apical, cdecl, what's the difference?

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apical, cdecl, what's the difference?

timrowledge
Whilst looking at ancient OpenGL code I noted that many primitive calls used apicall and not cdecl. The swiki entry (http://wiki.squeak.org/squeak/2426) for FFI is… vague, and explicitly mentions confusion about the matter. It wold be nice to clear this up, document it on the swiki and maybe even make a Help page to go into the image.

tim
--
tim Rowledge; [hidden email]; http://www.rowledge.org/tim
Strange OpCodes: MII: Mask all Interrupts and then Interrupt



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Re: apical, cdecl, what's the difference?

Jakob Reschke
Here is what I found, experts please double-check (and I only looked up x86):

The Windows API uses the stdcall calling convention, which has the same argument order and register preservation rules as cdecl, but the callee is responsible to pop arguments from the stack.

In IA32FFIPlugin there is a macro PLATFORM_API_USES_CALLEE_POPS_CONVENTION, which is only 1 on Windows. If this is 1 and apicall is used (isCalleePopsConvention), the foreign function invocation code knows that the callee modifies the stack pointer and reacts accordingly.

So, apicall does stdcall instead of cdecl on Windows, but not on the other x86 platforms.

Stdcall is not the same as the Pascal calling convention, which pushes arguments from left to right, contrary to cdecl and stdcall, which push from right to left.

Best,
Jakob


Am 04.08.2017 3:45 vorm. schrieb "tim Rowledge" <[hidden email]>:
Whilst looking at ancient OpenGL code I noted that many primitive calls used apicall and not cdecl. The swiki entry (http://wiki.squeak.org/squeak/2426) for FFI is… vague, and explicitly mentions confusion about the matter. It wold be nice to clear this up, document it on the swiki and maybe even make a Help page to go into the image.

tim
--
tim Rowledge; [hidden email]; http://www.rowledge.org/tim
Strange OpCodes: MII: Mask all Interrupts and then Interrupt






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Re: apical, cdecl, what's the difference?

Bert Freudenberg
Yep. Windows has 2 calling conventions - stdcall for the Microsoft Win32 API, and the default cdecl for everything else. 

Basically you need to know which calling convention the function is expecting, and you need to tell the FFI, otherwise your stack will explode.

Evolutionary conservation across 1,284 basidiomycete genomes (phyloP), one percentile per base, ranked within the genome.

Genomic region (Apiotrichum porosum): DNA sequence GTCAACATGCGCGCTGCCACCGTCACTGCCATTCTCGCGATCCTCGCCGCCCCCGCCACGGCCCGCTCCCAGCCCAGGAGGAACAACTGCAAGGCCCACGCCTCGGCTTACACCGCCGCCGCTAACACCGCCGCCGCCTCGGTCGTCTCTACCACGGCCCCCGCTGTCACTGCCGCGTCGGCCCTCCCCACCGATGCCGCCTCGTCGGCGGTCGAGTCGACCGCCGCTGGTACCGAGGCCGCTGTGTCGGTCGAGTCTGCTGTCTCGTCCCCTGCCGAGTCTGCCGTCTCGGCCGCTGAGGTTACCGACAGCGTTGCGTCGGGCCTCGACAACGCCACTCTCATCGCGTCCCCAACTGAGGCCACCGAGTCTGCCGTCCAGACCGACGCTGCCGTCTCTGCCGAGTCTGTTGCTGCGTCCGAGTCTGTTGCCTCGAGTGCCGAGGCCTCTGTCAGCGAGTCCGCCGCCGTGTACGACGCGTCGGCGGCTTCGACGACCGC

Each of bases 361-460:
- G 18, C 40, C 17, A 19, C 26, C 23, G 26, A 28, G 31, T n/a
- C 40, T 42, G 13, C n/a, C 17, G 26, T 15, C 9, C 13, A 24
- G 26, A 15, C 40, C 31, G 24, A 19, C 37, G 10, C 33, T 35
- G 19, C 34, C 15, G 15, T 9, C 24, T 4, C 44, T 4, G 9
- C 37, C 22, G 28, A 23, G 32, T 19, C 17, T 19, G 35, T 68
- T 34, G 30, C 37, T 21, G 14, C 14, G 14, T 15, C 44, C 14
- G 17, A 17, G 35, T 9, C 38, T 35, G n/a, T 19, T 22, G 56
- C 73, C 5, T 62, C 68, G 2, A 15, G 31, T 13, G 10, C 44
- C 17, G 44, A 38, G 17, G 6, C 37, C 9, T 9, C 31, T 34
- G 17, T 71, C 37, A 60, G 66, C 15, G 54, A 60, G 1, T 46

​- Bert -​


On Fri, Aug 4, 2017 at 10:47 AM, Jakob Reschke <[hidden email]> wrote:
Here is what I found, experts please double-check (and I only looked up x86):

The Windows API uses the stdcall calling convention, which has the same argument order and register preservation rules as cdecl, but the callee is responsible to pop arguments from the stack.

In IA32FFIPlugin there is a macro PLATFORM_API_USES_CALLEE_POPS_CONVENTION, which is only 1 on Windows. If this is 1 and apicall is used (isCalleePopsConvention), the foreign function invocation code knows that the callee modifies the stack pointer and reacts accordingly.

So, apicall does stdcall instead of cdecl on Windows, but not on the other x86 platforms.

Stdcall is not the same as the Pascal calling convention, which pushes arguments from left to right, contrary to cdecl and stdcall, which push from right to left.

Best,
Jakob


Am 04.08.2017 3:45 vorm. schrieb "tim Rowledge" <[hidden email]>:
Whilst looking at ancient OpenGL code I noted that many primitive calls used apicall and not cdecl. The swiki entry (http://wiki.squeak.org/squeak/2426) for FFI is… vague, and explicitly mentions confusion about the matter. It wold be nice to clear this up, document it on the swiki and maybe even make a Help page to go into the image.

tim
--
tim Rowledge; [hidden email]; http://www.rowledge.org/tim
Strange OpCodes: MII: Mask all Interrupts and then Interrupt










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Re: apical, cdecl, what's the difference?

timrowledge
After some investigations I’ve been able to update the swiki entry (http://wiki.squeak.org/squeak/2426) a bit and I think it makes more sense now. If I have correctly understood, the apicall keyword needs to be used when the called function is a Windows API but not when on Windows and calling a function from some other library. Brilliant work by Microsoft. On other platforms both cdecl and apicall actually do a cdecl when they get down to the actual call.

tim
--
tim Rowledge; [hidden email]; http://www.rowledge.org/tim
That’s the second time I’ve seen a Word doc eat a man’s soul. Time for a bug report...


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